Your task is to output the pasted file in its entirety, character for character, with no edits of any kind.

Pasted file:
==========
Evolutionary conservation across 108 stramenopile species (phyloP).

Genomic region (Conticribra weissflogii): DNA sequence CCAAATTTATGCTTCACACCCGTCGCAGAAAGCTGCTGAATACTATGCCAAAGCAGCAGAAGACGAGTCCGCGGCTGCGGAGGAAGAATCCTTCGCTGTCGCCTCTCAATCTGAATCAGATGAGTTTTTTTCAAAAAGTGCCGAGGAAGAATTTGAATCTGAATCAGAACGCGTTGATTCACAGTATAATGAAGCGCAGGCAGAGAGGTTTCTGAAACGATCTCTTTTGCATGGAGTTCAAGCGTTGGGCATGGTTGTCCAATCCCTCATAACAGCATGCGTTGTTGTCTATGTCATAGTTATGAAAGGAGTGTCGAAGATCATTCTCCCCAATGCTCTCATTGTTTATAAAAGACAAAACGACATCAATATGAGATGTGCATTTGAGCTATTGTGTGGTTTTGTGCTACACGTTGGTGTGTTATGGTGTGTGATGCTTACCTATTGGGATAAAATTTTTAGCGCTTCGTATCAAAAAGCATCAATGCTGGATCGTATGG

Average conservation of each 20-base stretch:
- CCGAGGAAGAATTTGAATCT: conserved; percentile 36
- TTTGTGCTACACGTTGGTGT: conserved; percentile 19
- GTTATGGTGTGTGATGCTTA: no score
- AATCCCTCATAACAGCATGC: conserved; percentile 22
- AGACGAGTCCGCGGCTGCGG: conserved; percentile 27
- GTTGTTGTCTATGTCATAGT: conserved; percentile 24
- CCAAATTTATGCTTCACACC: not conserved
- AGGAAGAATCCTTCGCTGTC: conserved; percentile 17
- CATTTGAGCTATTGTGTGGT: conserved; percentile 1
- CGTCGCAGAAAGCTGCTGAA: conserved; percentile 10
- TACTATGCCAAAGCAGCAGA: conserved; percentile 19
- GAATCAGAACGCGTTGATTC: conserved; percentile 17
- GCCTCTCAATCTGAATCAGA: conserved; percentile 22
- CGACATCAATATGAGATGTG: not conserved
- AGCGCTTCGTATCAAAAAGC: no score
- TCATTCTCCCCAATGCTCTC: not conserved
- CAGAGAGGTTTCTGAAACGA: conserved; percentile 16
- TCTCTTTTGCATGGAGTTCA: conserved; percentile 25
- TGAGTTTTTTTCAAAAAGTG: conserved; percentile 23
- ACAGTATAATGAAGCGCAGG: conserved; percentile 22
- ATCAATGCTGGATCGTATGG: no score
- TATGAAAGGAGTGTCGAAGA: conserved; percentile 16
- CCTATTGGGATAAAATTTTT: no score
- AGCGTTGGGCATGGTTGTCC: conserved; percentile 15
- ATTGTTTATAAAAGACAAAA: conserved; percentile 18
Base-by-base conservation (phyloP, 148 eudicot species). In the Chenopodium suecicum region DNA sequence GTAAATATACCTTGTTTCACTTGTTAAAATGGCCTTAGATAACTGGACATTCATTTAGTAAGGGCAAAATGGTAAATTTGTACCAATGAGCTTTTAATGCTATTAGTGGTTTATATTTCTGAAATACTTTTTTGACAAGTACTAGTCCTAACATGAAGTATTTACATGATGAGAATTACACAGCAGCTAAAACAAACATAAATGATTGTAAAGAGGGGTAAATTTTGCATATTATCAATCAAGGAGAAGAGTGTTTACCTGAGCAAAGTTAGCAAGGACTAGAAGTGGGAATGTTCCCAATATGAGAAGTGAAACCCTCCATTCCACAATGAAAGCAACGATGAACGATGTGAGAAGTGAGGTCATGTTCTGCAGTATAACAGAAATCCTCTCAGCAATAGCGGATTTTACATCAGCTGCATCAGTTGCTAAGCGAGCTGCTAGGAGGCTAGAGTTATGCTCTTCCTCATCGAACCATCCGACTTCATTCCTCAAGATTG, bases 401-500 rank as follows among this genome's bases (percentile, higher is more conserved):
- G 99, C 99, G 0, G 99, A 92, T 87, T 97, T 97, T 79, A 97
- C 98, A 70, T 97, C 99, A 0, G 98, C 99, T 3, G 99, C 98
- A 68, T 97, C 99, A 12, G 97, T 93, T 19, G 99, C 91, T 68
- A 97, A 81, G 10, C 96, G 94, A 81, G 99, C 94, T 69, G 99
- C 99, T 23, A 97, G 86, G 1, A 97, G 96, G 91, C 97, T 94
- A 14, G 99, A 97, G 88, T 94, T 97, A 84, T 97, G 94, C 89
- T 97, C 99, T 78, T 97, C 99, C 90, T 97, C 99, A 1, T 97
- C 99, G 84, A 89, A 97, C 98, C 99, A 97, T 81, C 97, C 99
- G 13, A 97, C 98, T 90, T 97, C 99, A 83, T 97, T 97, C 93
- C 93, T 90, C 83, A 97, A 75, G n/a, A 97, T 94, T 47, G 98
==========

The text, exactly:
Evolutionary conservation across 108 stramenopile species (phyloP).

Genomic region (Conticribra weissflogii): DNA sequence CCAAATTTATGCTTCACACCCGTCGCAGAAAGCTGCTGAATACTATGCCAAAGCAGCAGAAGACGAGTCCGCGGCTGCGGAGGAAGAATCCTTCGCTGTCGCCTCTCAATCTGAATCAGATGAGTTTTTTTCAAAAAGTGCCGAGGAAGAATTTGAATCTGAATCAGAACGCGTTGATTCACAGTATAATGAAGCGCAGGCAGAGAGGTTTCTGAAACGATCTCTTTTGCATGGAGTTCAAGCGTTGGGCATGGTTGTCCAATCCCTCATAACAGCATGCGTTGTTGTCTATGTCATAGTTATGAAAGGAGTGTCGAAGATCATTCTCCCCAATGCTCTCATTGTTTATAAAAGACAAAACGACATCAATATGAGATGTGCATTTGAGCTATTGTGTGGTTTTGTGCTACACGTTGGTGTGTTATGGTGTGTGATGCTTACCTATTGGGATAAAATTTTTAGCGCTTCGTATCAAAAAGCATCAATGCTGGATCGTATGG

Average conservation of each 20-base stretch:
- CCGAGGAAGAATTTGAATCT: conserved; percentile 36
- TTTGTGCTACACGTTGGTGT: conserved; percentile 19
- GTTATGGTGTGTGATGCTTA: no score
- AATCCCTCATAACAGCATGC: conserved; percentile 22
- AGACGAGTCCGCGGCTGCGG: conserved; percentile 27
- GTTGTTGTCTATGTCATAGT: conserved; percentile 24
- CCAAATTTATGCTTCACACC: not conserved
- AGGAAGAATCCTTCGCTGTC: conserved; percentile 17
- CATTTGAGCTATTGTGTGGT: conserved; percentile 1
- CGTCGCAGAAAGCTGCTGAA: conserved; percentile 10
- TACTATGCCAAAGCAGCAGA: conserved; percentile 19
- GAATCAGAACGCGTTGATTC: conserved; percentile 17
- GCCTCTCAATCTGAATCAGA: conserved; percentile 22
- CGACATCAATATGAGATGTG: not conserved
- AGCGCTTCGTATCAAAAAGC: no score
- TCATTCTCCCCAATGCTCTC: not conserved
- CAGAGAGGTTTCTGAAACGA: conserved; percentile 16
- TCTCTTTTGCATGGAGTTCA: conserved; percentile 25
- TGAGTTTTTTTCAAAAAGTG: conserved; percentile 23
- ACAGTATAATGAAGCGCAGG: conserved; percentile 22
- ATCAATGCTGGATCGTATGG: no score
- TATGAAAGGAGTGTCGAAGA: conserved; percentile 16
- CCTATTGGGATAAAATTTTT: no score
- AGCGTTGGGCATGGTTGTCC: conserved; percentile 15
- ATTGTTTATAAAAGACAAAA: conserved; percentile 18
Base-by-base conservation (phyloP, 148 eudicot species). In the Chenopodium suecicum region DNA sequence GTAAATATACCTTGTTTCACTTGTTAAAATGGCCTTAGATAACTGGACATTCATTTAGTAAGGGCAAAATGGTAAATTTGTACCAATGAGCTTTTAATGCTATTAGTGGTTTATATTTCTGAAATACTTTTTTGACAAGTACTAGTCCTAACATGAAGTATTTACATGATGAGAATTACACAGCAGCTAAAACAAACATAAATGATTGTAAAGAGGGGTAAATTTTGCATATTATCAATCAAGGAGAAGAGTGTTTACCTGAGCAAAGTTAGCAAGGACTAGAAGTGGGAATGTTCCCAATATGAGAAGTGAAACCCTCCATTCCACAATGAAAGCAACGATGAACGATGTGAGAAGTGAGGTCATGTTCTGCAGTATAACAGAAATCCTCTCAGCAATAGCGGATTTTACATCAGCTGCATCAGTTGCTAAGCGAGCTGCTAGGAGGCTAGAGTTATGCTCTTCCTCATCGAACCATCCGACTTCATTCCTCAAGATTG, bases 401-500 rank as follows among this genome's bases (percentile, higher is more conserved):
- G 99, C 99, G 0, G 99, A 92, T 87, T 97, T 97, T 79, A 97
- C 98, A 70, T 97, C 99, A 0, G 98, C 99, T 3, G 99, C 98
- A 68, T 97, C 99, A 12, G 97, T 93, T 19, G 99, C 91, T 68
- A 97, A 81, G 10, C 96, G 94, A 81, G 99, C 94, T 69, G 99
- C 99, T 23, A 97, G 86, G 1, A 97, G 96, G 91, C 97, T 94
- A 14, G 99, A 97, G 88, T 94, T 97, A 84, T 97, G 94, C 89
- T 97, C 99, T 78, T 97, C 99, C 90, T 97, C 99, A 1, T 97
- C 99, G 84, A 89, A 97, C 98, C 99, A 97, T 81, C 97, C 99
- G 13, A 97, C 98, T 90, T 97, C 99, A 83, T 97, T 97, C 93
- C 93, T 90, C 83, A 97, A 75, G n/a, A 97, T 94, T 47, G 98